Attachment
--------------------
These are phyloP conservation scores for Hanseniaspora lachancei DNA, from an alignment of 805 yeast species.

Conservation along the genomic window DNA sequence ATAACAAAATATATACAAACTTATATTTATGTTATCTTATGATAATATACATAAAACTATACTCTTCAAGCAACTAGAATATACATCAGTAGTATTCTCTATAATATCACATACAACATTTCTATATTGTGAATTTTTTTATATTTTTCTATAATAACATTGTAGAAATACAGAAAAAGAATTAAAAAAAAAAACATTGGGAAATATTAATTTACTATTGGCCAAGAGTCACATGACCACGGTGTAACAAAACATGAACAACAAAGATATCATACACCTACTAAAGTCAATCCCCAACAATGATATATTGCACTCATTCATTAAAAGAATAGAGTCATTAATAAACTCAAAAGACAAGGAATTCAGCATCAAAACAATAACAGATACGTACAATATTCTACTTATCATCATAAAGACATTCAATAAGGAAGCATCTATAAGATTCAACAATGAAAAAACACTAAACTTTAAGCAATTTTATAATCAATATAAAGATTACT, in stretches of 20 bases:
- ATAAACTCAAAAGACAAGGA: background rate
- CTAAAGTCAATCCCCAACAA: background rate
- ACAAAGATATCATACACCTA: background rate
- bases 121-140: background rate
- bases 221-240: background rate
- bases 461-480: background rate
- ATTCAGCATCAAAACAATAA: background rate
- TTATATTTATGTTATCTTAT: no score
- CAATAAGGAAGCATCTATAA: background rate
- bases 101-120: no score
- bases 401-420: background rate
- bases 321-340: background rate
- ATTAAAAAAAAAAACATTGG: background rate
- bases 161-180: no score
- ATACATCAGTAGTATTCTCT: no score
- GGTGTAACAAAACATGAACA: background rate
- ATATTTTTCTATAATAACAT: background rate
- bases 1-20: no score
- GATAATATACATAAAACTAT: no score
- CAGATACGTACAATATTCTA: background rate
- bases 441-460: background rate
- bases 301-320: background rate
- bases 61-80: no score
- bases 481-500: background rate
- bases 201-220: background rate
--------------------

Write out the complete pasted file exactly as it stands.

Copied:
These are phyloP conservation scores for Hanseniaspora lachancei DNA, from an alignment of 805 yeast species.

Conservation along the genomic window DNA sequence ATAACAAAATATATACAAACTTATATTTATGTTATCTTATGATAATATACATAAAACTATACTCTTCAAGCAACTAGAATATACATCAGTAGTATTCTCTATAATATCACATACAACATTTCTATATTGTGAATTTTTTTATATTTTTCTATAATAACATTGTAGAAATACAGAAAAAGAATTAAAAAAAAAAACATTGGGAAATATTAATTTACTATTGGCCAAGAGTCACATGACCACGGTGTAACAAAACATGAACAACAAAGATATCATACACCTACTAAAGTCAATCCCCAACAATGATATATTGCACTCATTCATTAAAAGAATAGAGTCATTAATAAACTCAAAAGACAAGGAATTCAGCATCAAAACAATAACAGATACGTACAATATTCTACTTATCATCATAAAGACATTCAATAAGGAAGCATCTATAAGATTCAACAATGAAAAAACACTAAACTTTAAGCAATTTTATAATCAATATAAAGATTACT, in stretches of 20 bases:
- ATAAACTCAAAAGACAAGGA: background rate
- CTAAAGTCAATCCCCAACAA: background rate
- ACAAAGATATCATACACCTA: background rate
- bases 121-140: background rate
- bases 221-240: background rate
- bases 461-480: background rate
- ATTCAGCATCAAAACAATAA: background rate
- TTATATTTATGTTATCTTAT: no score
- CAATAAGGAAGCATCTATAA: background rate
- bases 101-120: no score
- bases 401-420: background rate
- bases 321-340: background rate
- ATTAAAAAAAAAAACATTGG: background rate
- bases 161-180: no score
- ATACATCAGTAGTATTCTCT: no score
- GGTGTAACAAAACATGAACA: background rate
- ATATTTTTCTATAATAACAT: background rate
- bases 1-20: no score
- GATAATATACATAAAACTAT: no score
- CAGATACGTACAATATTCTA: background rate
- bases 441-460: background rate
- bases 301-320: background rate
- bases 61-80: no score
- bases 481-500: background rate
- bases 201-220: background rate